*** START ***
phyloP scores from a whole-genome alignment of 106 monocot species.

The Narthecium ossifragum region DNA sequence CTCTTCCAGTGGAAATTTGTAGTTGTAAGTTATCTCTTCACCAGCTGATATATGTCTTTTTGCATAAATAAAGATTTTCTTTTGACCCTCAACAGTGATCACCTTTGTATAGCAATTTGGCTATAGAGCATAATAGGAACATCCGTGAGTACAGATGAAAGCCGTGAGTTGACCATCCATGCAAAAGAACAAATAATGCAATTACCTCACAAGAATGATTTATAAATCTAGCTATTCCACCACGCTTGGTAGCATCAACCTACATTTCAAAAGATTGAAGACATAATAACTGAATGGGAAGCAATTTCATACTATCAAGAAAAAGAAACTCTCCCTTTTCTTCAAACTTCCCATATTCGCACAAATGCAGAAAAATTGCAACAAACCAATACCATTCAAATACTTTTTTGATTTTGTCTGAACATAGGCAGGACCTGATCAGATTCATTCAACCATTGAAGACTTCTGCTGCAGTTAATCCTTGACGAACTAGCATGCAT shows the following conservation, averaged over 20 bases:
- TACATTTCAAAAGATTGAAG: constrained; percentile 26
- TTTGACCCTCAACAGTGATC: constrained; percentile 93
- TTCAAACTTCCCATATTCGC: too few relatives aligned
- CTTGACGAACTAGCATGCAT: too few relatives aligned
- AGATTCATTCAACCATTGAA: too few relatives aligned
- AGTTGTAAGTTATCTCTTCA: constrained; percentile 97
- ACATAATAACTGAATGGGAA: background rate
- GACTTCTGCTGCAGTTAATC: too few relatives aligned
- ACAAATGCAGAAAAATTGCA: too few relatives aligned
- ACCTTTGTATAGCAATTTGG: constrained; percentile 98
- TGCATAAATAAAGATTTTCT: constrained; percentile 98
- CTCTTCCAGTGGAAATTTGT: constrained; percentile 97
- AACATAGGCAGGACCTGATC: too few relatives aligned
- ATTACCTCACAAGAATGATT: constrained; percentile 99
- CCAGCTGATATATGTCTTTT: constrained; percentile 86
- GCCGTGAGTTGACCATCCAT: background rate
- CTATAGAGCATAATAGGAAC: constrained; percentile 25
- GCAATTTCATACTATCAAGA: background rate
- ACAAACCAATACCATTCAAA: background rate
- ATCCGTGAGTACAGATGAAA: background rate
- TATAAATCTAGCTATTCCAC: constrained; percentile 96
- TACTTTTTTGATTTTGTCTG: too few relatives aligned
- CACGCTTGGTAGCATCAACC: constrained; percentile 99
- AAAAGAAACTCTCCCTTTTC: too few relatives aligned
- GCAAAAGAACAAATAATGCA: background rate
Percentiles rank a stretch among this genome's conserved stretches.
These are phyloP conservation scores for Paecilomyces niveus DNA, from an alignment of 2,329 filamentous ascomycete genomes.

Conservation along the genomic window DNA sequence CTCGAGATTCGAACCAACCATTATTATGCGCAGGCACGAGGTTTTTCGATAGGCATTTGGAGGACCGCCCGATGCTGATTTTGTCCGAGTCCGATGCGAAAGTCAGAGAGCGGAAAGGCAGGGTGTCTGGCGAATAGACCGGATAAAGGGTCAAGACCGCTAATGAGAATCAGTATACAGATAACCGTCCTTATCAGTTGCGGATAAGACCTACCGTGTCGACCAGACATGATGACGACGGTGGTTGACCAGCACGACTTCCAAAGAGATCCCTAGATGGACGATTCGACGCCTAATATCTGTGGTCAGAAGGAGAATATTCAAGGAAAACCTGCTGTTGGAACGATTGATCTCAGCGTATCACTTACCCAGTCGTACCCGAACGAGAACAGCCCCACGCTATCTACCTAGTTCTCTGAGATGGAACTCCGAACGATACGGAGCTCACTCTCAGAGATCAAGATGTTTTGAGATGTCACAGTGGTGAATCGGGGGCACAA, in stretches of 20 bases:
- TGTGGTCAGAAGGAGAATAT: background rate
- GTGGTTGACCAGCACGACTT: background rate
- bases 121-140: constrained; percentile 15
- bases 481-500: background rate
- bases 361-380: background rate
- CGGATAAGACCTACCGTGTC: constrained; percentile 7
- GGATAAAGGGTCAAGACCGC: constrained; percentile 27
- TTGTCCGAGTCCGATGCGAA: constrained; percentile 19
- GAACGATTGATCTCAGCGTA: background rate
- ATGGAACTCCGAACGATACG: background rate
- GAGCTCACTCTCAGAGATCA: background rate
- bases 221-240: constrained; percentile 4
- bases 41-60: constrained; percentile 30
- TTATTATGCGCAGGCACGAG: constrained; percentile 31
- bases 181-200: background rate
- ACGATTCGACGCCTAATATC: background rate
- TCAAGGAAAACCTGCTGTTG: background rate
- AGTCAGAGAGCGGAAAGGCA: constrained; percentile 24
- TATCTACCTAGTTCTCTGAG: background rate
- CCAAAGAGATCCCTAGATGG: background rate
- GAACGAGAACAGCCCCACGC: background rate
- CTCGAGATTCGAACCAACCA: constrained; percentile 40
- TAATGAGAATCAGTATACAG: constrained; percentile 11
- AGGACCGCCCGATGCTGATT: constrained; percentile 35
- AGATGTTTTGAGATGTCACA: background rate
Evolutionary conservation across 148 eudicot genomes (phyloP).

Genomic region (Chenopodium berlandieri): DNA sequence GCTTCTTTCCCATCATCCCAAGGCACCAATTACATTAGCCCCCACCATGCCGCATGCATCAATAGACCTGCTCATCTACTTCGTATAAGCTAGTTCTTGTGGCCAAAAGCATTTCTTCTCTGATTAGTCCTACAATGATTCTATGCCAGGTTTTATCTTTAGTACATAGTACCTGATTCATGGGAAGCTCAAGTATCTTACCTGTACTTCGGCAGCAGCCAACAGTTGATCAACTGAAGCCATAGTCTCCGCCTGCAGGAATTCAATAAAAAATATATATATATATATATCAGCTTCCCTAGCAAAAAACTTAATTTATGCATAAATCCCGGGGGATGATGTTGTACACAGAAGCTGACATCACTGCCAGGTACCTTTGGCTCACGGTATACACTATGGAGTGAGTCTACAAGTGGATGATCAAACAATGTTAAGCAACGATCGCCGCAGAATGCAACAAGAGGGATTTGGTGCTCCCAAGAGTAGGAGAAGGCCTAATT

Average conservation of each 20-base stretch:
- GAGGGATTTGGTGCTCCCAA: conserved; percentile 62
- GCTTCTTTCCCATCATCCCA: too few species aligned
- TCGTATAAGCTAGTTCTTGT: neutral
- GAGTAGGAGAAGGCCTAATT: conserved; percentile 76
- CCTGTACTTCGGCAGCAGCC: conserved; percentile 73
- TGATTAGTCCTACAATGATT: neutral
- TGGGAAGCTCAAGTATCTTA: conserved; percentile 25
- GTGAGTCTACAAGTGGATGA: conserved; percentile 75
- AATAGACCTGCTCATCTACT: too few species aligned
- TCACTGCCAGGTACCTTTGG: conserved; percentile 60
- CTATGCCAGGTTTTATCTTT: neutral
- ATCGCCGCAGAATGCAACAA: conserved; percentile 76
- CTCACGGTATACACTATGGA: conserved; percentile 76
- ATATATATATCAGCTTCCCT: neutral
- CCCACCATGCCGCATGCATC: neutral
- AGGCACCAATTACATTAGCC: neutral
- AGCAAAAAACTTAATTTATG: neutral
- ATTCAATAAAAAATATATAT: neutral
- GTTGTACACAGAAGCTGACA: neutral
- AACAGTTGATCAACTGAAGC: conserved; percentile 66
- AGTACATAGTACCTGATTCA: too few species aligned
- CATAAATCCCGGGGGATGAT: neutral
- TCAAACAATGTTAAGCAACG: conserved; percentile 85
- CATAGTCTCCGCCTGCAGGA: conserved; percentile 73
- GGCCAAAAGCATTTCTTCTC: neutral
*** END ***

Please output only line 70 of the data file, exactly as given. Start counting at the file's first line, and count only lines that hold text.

- ATCGCCGCAGAATGCAACAA: conserved; percentile 76